Even though I was new to the organization and not exactly a technical expert on the job itself, I knew we needed to take a specific action. I had a feeling; that famous gut feeling that we all get from time to time. At the time our organization was in the throes implementing Total Quality Management and we were all worshiping the ideas of W. Edwards Deming. One of Deming’s precepts was that decisions should only be made when supported by data; gut feelings were to be suppressed. Since I knew any decision not accompanied by significant statistical data would be questioned, I hesitated and ignored my gut.
It turned out my gut was right. While the result wasn’t disastrous, had I made the call my gut told me was right, we would have avoided problems later in the day. Ever since then I’ve listened to those gut feelings. They’ve never let me down.
This doesn’t mean leaders should disregard data or not carefully evaluate all available information, in favor of making decisions based on what might just be gas. Quite the contrary. Leaders should take whatever time is available to make decisions based on careful analysis of all available data. To do otherwise leads to knee-jerk reactions that cause more problems than they solve.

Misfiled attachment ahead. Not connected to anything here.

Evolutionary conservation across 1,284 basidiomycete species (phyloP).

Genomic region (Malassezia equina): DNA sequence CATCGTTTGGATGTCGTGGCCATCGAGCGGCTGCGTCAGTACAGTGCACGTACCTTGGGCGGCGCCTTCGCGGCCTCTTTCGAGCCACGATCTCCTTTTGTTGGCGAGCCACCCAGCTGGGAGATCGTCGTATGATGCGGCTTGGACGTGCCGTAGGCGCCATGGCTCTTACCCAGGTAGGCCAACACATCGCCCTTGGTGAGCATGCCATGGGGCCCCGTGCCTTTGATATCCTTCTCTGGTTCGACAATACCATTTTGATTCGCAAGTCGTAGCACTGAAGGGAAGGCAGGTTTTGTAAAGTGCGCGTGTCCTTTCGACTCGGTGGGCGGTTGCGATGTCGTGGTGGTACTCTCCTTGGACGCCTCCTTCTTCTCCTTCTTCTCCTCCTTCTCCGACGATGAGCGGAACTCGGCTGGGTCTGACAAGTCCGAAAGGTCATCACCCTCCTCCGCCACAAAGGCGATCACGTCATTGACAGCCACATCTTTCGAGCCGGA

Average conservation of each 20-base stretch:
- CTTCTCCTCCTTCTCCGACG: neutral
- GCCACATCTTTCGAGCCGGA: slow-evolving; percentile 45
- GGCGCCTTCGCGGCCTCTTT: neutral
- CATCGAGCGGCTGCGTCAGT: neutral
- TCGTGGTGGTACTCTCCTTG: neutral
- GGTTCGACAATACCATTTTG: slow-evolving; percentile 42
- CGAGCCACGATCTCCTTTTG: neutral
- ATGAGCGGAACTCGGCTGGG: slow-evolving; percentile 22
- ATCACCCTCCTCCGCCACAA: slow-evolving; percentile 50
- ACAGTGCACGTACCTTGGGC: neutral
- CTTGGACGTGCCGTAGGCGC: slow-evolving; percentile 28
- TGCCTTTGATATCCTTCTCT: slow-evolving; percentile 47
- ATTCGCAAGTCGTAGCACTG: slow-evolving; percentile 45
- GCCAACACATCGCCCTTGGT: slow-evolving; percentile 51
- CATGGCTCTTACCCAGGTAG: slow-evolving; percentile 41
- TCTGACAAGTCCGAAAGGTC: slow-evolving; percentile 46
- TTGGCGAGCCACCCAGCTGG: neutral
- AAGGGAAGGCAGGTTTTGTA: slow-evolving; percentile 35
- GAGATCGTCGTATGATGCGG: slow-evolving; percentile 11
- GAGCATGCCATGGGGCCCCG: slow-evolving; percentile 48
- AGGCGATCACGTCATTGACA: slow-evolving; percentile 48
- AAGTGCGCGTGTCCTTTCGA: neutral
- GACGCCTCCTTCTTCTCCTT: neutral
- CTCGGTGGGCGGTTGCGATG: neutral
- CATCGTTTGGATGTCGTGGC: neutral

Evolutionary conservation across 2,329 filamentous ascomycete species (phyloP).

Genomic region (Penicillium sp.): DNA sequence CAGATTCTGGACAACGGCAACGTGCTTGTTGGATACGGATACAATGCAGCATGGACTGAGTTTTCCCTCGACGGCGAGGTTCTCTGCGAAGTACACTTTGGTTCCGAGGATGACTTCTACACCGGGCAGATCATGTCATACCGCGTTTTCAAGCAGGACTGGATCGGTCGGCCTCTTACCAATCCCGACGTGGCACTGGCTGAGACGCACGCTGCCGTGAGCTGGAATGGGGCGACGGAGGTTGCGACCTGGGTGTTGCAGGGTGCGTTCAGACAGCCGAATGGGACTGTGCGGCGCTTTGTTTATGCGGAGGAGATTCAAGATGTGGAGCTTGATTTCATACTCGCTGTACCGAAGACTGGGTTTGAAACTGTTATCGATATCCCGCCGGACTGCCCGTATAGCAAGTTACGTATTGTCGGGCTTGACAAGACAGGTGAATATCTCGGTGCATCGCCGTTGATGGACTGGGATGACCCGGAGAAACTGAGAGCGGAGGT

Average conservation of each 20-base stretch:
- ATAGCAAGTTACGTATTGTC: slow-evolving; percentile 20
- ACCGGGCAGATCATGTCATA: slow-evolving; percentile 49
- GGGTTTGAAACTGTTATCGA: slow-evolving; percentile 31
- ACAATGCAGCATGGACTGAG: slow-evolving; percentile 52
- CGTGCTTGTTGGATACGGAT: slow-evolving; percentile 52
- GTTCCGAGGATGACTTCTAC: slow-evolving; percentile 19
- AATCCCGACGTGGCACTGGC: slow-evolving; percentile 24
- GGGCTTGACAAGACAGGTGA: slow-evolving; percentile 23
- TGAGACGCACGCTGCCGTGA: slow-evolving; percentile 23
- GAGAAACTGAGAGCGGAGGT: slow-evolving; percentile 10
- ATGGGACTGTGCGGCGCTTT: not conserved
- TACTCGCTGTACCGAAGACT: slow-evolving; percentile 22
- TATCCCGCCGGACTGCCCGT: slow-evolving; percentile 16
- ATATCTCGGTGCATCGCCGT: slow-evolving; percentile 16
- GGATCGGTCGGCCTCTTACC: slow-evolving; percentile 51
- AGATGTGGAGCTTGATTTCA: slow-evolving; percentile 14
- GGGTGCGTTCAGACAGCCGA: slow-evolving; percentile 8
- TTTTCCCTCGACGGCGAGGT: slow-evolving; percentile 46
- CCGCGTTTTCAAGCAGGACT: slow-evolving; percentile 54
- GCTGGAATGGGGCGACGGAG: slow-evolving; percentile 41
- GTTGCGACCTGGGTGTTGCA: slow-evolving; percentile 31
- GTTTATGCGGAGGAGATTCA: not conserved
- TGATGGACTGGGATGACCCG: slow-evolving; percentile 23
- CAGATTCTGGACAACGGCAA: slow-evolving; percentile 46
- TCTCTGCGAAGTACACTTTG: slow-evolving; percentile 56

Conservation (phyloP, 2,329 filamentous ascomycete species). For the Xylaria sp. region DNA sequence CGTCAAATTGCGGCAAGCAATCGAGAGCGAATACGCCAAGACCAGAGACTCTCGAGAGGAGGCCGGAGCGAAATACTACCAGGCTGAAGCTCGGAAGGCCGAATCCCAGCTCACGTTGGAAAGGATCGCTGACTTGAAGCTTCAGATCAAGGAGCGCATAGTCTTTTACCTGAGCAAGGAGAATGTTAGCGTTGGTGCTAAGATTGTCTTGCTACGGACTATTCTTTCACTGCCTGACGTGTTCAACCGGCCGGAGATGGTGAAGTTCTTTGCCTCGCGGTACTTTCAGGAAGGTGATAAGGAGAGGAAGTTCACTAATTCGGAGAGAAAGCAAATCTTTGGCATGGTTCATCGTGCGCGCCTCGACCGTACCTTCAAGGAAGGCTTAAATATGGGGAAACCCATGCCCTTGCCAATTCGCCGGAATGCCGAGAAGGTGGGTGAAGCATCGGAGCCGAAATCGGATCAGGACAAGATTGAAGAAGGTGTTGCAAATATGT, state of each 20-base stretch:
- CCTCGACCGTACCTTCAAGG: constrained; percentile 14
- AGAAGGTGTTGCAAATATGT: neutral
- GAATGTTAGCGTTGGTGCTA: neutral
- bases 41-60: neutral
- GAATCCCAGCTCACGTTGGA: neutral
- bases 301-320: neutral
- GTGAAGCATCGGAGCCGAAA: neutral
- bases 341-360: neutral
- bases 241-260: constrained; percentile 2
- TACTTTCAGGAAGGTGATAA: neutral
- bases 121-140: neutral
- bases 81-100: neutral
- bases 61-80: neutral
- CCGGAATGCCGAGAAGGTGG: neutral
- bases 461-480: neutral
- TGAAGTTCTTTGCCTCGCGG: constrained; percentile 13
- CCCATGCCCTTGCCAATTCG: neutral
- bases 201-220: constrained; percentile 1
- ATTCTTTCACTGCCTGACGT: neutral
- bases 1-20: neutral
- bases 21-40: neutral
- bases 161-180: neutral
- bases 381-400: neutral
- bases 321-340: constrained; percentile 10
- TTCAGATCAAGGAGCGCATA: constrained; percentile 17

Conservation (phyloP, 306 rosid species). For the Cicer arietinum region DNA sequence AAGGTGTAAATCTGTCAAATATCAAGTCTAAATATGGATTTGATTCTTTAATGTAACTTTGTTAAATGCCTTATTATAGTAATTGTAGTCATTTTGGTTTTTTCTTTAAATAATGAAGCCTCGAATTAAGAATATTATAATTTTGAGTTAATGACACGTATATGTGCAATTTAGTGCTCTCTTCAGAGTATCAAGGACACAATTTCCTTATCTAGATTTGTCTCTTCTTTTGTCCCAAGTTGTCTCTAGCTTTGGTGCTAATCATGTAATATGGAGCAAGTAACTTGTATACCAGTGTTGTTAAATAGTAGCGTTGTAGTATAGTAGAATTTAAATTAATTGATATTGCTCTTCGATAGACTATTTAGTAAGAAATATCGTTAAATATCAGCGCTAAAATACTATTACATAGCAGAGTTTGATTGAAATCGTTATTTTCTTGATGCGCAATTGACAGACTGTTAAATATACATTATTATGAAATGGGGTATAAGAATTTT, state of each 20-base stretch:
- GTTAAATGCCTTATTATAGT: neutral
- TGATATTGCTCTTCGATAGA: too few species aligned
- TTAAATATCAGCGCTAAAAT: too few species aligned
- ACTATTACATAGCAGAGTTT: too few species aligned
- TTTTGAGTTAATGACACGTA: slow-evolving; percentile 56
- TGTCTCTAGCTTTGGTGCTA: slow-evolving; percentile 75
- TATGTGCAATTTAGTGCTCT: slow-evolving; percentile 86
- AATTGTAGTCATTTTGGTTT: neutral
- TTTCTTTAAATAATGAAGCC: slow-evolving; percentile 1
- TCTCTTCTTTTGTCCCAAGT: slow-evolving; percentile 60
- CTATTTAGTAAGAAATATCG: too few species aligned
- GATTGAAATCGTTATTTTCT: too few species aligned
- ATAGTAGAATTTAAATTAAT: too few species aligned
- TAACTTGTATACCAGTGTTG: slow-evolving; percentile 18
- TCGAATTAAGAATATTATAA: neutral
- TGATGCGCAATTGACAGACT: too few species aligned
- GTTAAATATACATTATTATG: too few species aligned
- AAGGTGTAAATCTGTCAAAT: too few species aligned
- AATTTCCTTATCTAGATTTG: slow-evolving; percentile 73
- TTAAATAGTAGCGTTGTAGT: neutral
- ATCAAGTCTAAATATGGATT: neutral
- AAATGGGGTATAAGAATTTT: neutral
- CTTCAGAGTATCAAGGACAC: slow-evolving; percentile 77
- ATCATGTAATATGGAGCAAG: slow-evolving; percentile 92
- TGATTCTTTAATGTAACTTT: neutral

But, your gut is an important source of data too and should not be ignored. What we call a gut feeling, some call it intuition, is really information flowing from the subconscious mind. Deep in your brain there’s a memory, or piece of knowledge which, while you may not consciously remember it, is providing information to help you make a decision. You may not be able to explain why you feel that a particular course of action is correct – you just know it is. While it may not be the stuff of spreadsheets and histograms, the information those gut feelings provide come from your experience, which is a pretty important source of data. Of course, like any other source of information, even gut feelings should be backed up with other sources of information when possible.
But that feeling should not be ignored.
Even though I have no empirical data to prove this theory, I know it’s right. I have a gut feeling.